And If Someone Wrote A Story About A Rooftop Sign Decrying Halal Cart Vendors Who Get Asinine Summonses From The NYPD And Then Are Posthumously Baptized By Mormons, My Head Might Actually Explode

There are several candidates for the most infuriating story of the day.

There was the piece about city officials bending over backwards to approve a new "iconic" sign for JetBlue in Long Island City's Queens Plaza. Basically, JetBlue wants to build a 40-foot sign on the top of a building it's leasing. They want to do this because there are two similar signs in Long Island City, both vestiges of the area's industrial past, when people thought nothing of putting ugly-ass signs on the tops of buildings. The context here is that New York had to lobby hard to keep JetBlue from leaving for Florida. So basically now you have city officials selling ad space.

What, not infuriating enough? OK, how about the Business Improvement District head that called out sidewalk food vendors for being "terrible citizens"? Sure, not so strange, until you see the accompanying photo of a halal cart in the article and a report that the BID apparently objects to "odd smells." You hear the same language from landlords looking to discriminate against tenants from cultures that make "pungent" food. The solution, according to the BID, is to embrace more foodie-friendly food trucks that make less smelly food. This is what gentrification looks like: A neighborhood gets a Business Improvement District that forces businesses to contribute money ostensibly to clean up a neighborhood until it gets too powerful and starts to dictate who or what happens in the neighborhood. Maybe you feel good about more hipster food trucks. I do — I love hipster tacos, hipster mayonnaise and hipster small-batch bourbon — overpriced artisanal products make me feel better about my small, shitty existence — but at some point you have to step back and ask the simple question Who the fuck do these people think they are?

What, you don't care about a dumb little food cart? OK, fine — maybe it is a bit of faux outrage. How about this: First we heard stories about poor saps in the Bronx and places that we don't really spend a lot of time in who were not just given tickets but actually arrested for putting their feet on subway seats. And that's shocking (even worthy of a pre-emptive revenge fantasy), but then this first person account makes the whole practice look totally fucking insane. There's a literary quality to the back and forth, but what might be the most infuriating thing are the comments underneath that seem to blame the victim for being entitled to think that the cops shouldn't be handing out idiotic quota-filling tickets. The message seems to be Don't think you're too good to get harassed by the police. There's something seriously wrong with the NYPD. And sure, maybe you should be more upset when cops shoot unarmed civilians or surveil whole communities based on their religion (in other jurisdictions, no less) but there's something that's so blatantly and stupidly wrong about this that it almost rises to its own level of idiocy. You may not be an 18-year-old kid in the Bronx or a Muslim in Newark, but nearly everyone takes the subway. And you probably put your feet on the seat once. The mayor or city council either needs to let some fucking common sense prevail and fix this or the commissioner needs to go.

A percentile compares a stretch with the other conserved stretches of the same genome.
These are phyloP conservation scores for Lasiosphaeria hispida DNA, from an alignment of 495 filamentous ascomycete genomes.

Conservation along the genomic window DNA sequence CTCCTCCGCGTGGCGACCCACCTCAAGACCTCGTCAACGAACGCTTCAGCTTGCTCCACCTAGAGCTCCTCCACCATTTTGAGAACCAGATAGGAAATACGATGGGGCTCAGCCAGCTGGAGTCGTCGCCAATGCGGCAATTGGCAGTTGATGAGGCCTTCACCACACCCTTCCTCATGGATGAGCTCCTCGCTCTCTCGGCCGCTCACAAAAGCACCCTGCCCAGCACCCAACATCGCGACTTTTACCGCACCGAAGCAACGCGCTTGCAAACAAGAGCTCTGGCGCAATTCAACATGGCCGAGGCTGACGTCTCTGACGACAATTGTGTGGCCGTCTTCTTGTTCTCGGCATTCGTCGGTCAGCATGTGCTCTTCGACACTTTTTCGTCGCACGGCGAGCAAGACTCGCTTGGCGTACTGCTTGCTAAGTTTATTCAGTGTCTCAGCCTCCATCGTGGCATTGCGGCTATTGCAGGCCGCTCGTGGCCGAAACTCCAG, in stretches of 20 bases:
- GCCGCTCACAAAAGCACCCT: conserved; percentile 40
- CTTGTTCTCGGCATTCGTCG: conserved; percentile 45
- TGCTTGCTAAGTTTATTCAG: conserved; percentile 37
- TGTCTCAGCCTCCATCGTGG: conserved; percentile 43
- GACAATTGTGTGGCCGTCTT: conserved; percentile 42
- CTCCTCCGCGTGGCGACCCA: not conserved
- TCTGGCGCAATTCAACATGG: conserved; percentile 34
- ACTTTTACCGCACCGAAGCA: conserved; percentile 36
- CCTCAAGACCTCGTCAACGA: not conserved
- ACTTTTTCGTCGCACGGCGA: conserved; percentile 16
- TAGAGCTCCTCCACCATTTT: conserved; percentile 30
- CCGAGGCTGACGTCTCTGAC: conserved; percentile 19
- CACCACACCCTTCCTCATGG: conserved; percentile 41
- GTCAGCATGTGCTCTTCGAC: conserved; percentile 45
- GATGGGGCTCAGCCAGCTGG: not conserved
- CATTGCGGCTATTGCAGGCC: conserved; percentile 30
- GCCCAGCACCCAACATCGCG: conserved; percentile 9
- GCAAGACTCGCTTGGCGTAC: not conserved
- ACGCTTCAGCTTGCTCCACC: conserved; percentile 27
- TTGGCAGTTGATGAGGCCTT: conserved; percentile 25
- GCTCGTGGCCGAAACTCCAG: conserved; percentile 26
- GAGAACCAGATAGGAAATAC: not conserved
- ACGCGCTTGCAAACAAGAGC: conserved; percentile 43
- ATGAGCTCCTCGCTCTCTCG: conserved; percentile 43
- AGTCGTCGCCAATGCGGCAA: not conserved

Easy collars don't make you that upset? OK, then here goes: Mormons have posthumously baptized Daniel Pearl in 2011, who was forced to admit "My father's Jewish, my mother's Jewish, I'm Jewish" before someone who was quite possibly Khalid Sheikh Mohammed himself beheaded him. The idea that he should be Mormon in some weird quasi-Freemason white-tiled heaven of some sort is frankly one of the most offensive things I've ever heard. Daniel Pearl's head was sawed off not because he thought Joseph Smith dug up zinc tablets sent down from god that were transported by boat to Palmyra, New York from Israel (or whatever they think). Daniel Pearl's head was sawed off because he was a Jew.

I thought I learned once why Mormons do this. My recollection was that it was sort of like cooking the books — an easy way for missionaries to build their up numbers. (I vaguely remember asking the guide at the temple on 67th Street — before it opened and they allowed non-Mormons to tour the building — about this and I think that's what she said.) But, really, I totally don't give a fuck why the Church of Latter Day Saints does this — it's so offensive and horrible that it should never, ever happen again.

The church was already shamed for doing this for Holocaust victims and I thought I heard they stopped. The article says that officials admitted that it was wrong to have baptized Pearl, but the fact that it happened at all is just astonishing. It's sort of like, Dude, this is supposed to make people think Mormons aren't totally bizarre? You're not helping . . .

And there you have four stories that may raise your blood pressure just a little bit.

Posted: March 1st, 2012 | Author: | Filed under: Andy Rooney | Tags: , , , , , ,

Wait, Who Are You? And Just How Much Cash Are You Waving In My Face?

If you watch television in the New York City area, you might be familiar with a particularly annoying — highly, highly annoying — commercial for a car dealership in Great Neck that fills the low-budget local ad slots on various cable systems. I first saw it this summer during the late innings of various meaningless baseball games. Once it gets into your head, it's difficult to extricate it from your mental space.